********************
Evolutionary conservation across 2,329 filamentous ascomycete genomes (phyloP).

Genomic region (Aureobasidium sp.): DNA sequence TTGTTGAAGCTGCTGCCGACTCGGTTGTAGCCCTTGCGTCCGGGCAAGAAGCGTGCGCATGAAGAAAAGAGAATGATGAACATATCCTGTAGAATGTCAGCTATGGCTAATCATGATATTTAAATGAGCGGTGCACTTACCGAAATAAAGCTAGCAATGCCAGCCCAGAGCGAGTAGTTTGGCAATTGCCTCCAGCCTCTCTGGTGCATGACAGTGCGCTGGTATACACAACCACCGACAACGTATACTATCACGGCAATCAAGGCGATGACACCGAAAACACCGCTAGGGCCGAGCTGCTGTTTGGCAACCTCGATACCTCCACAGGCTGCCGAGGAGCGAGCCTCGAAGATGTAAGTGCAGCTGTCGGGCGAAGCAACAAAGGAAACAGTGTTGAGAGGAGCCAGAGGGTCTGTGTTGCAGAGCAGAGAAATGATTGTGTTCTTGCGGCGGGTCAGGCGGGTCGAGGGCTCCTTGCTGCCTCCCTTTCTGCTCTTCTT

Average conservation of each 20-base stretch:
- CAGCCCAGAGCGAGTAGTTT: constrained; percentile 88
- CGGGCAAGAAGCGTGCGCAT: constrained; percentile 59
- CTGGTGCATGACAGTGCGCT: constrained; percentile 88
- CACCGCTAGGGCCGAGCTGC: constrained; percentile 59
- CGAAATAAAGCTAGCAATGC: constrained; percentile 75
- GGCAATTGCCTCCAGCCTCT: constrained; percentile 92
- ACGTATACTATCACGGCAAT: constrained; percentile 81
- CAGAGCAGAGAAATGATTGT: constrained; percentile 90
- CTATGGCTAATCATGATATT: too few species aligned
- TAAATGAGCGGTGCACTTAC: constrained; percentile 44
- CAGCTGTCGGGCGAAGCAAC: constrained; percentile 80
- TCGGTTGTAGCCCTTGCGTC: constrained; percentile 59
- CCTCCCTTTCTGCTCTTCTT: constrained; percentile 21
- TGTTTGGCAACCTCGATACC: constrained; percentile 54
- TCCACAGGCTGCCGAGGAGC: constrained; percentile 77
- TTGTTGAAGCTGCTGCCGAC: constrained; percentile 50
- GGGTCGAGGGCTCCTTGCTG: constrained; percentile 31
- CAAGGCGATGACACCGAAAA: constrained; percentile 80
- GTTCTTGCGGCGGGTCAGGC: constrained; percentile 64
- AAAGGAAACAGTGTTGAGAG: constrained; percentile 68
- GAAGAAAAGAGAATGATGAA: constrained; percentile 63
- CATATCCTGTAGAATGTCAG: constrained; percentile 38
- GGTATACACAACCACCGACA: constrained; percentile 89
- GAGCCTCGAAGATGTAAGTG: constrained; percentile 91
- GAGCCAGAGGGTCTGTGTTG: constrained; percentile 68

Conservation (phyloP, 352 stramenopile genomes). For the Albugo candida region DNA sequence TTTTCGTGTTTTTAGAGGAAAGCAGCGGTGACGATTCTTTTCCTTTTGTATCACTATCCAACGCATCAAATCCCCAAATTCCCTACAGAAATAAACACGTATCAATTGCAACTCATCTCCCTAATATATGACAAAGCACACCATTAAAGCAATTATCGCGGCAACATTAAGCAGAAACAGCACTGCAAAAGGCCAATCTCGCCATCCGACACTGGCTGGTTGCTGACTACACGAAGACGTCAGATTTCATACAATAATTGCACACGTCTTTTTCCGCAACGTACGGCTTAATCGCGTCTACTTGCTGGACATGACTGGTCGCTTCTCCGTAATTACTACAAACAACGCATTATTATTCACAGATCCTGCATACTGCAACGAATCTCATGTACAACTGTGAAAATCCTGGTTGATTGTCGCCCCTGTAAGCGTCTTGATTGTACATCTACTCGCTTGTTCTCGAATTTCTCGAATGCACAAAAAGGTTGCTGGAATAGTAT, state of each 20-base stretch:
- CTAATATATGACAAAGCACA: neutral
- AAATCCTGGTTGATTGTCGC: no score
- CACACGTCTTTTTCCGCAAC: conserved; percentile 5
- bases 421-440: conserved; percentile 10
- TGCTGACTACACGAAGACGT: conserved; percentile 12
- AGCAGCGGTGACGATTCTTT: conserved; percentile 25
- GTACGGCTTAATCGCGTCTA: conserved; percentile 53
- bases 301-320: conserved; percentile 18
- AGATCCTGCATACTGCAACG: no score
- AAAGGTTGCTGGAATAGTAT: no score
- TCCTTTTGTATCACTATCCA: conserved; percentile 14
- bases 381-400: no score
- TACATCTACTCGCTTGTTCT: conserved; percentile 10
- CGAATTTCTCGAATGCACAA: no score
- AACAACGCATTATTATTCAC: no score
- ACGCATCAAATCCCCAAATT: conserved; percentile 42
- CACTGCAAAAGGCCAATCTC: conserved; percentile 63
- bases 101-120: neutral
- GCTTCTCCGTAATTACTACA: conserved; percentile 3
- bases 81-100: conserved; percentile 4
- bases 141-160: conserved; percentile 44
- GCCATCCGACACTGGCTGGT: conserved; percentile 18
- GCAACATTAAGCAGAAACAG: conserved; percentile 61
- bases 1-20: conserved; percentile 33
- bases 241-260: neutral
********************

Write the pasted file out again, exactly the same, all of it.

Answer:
Evolutionary conservation across 2,329 filamentous ascomycete genomes (phyloP).

Genomic region (Aureobasidium sp.): DNA sequence TTGTTGAAGCTGCTGCCGACTCGGTTGTAGCCCTTGCGTCCGGGCAAGAAGCGTGCGCATGAAGAAAAGAGAATGATGAACATATCCTGTAGAATGTCAGCTATGGCTAATCATGATATTTAAATGAGCGGTGCACTTACCGAAATAAAGCTAGCAATGCCAGCCCAGAGCGAGTAGTTTGGCAATTGCCTCCAGCCTCTCTGGTGCATGACAGTGCGCTGGTATACACAACCACCGACAACGTATACTATCACGGCAATCAAGGCGATGACACCGAAAACACCGCTAGGGCCGAGCTGCTGTTTGGCAACCTCGATACCTCCACAGGCTGCCGAGGAGCGAGCCTCGAAGATGTAAGTGCAGCTGTCGGGCGAAGCAACAAAGGAAACAGTGTTGAGAGGAGCCAGAGGGTCTGTGTTGCAGAGCAGAGAAATGATTGTGTTCTTGCGGCGGGTCAGGCGGGTCGAGGGCTCCTTGCTGCCTCCCTTTCTGCTCTTCTT

Average conservation of each 20-base stretch:
- CAGCCCAGAGCGAGTAGTTT: constrained; percentile 88
- CGGGCAAGAAGCGTGCGCAT: constrained; percentile 59
- CTGGTGCATGACAGTGCGCT: constrained; percentile 88
- CACCGCTAGGGCCGAGCTGC: constrained; percentile 59
- CGAAATAAAGCTAGCAATGC: constrained; percentile 75
- GGCAATTGCCTCCAGCCTCT: constrained; percentile 92
- ACGTATACTATCACGGCAAT: constrained; percentile 81
- CAGAGCAGAGAAATGATTGT: constrained; percentile 90
- CTATGGCTAATCATGATATT: too few species aligned
- TAAATGAGCGGTGCACTTAC: constrained; percentile 44
- CAGCTGTCGGGCGAAGCAAC: constrained; percentile 80
- TCGGTTGTAGCCCTTGCGTC: constrained; percentile 59
- CCTCCCTTTCTGCTCTTCTT: constrained; percentile 21
- TGTTTGGCAACCTCGATACC: constrained; percentile 54
- TCCACAGGCTGCCGAGGAGC: constrained; percentile 77
- TTGTTGAAGCTGCTGCCGAC: constrained; percentile 50
- GGGTCGAGGGCTCCTTGCTG: constrained; percentile 31
- CAAGGCGATGACACCGAAAA: constrained; percentile 80
- GTTCTTGCGGCGGGTCAGGC: constrained; percentile 64
- AAAGGAAACAGTGTTGAGAG: constrained; percentile 68
- GAAGAAAAGAGAATGATGAA: constrained; percentile 63
- CATATCCTGTAGAATGTCAG: constrained; percentile 38
- GGTATACACAACCACCGACA: constrained; percentile 89
- GAGCCTCGAAGATGTAAGTG: constrained; percentile 91
- GAGCCAGAGGGTCTGTGTTG: constrained; percentile 68

Conservation (phyloP, 352 stramenopile genomes). For the Albugo candida region DNA sequence TTTTCGTGTTTTTAGAGGAAAGCAGCGGTGACGATTCTTTTCCTTTTGTATCACTATCCAACGCATCAAATCCCCAAATTCCCTACAGAAATAAACACGTATCAATTGCAACTCATCTCCCTAATATATGACAAAGCACACCATTAAAGCAATTATCGCGGCAACATTAAGCAGAAACAGCACTGCAAAAGGCCAATCTCGCCATCCGACACTGGCTGGTTGCTGACTACACGAAGACGTCAGATTTCATACAATAATTGCACACGTCTTTTTCCGCAACGTACGGCTTAATCGCGTCTACTTGCTGGACATGACTGGTCGCTTCTCCGTAATTACTACAAACAACGCATTATTATTCACAGATCCTGCATACTGCAACGAATCTCATGTACAACTGTGAAAATCCTGGTTGATTGTCGCCCCTGTAAGCGTCTTGATTGTACATCTACTCGCTTGTTCTCGAATTTCTCGAATGCACAAAAAGGTTGCTGGAATAGTAT, state of each 20-base stretch:
- CTAATATATGACAAAGCACA: neutral
- AAATCCTGGTTGATTGTCGC: no score
- CACACGTCTTTTTCCGCAAC: conserved; percentile 5
- bases 421-440: conserved; percentile 10
- TGCTGACTACACGAAGACGT: conserved; percentile 12
- AGCAGCGGTGACGATTCTTT: conserved; percentile 25
- GTACGGCTTAATCGCGTCTA: conserved; percentile 53
- bases 301-320: conserved; percentile 18
- AGATCCTGCATACTGCAACG: no score
- AAAGGTTGCTGGAATAGTAT: no score
- TCCTTTTGTATCACTATCCA: conserved; percentile 14
- bases 381-400: no score
- TACATCTACTCGCTTGTTCT: conserved; percentile 10
- CGAATTTCTCGAATGCACAA: no score
- AACAACGCATTATTATTCAC: no score
- ACGCATCAAATCCCCAAATT: conserved; percentile 42
- CACTGCAAAAGGCCAATCTC: conserved; percentile 63
- bases 101-120: neutral
- GCTTCTCCGTAATTACTACA: conserved; percentile 3
- bases 81-100: conserved; percentile 4
- bases 141-160: conserved; percentile 44
- GCCATCCGACACTGGCTGGT: conserved; percentile 18
- GCAACATTAAGCAGAAACAG: conserved; percentile 61
- bases 1-20: conserved; percentile 33
- bases 241-260: neutral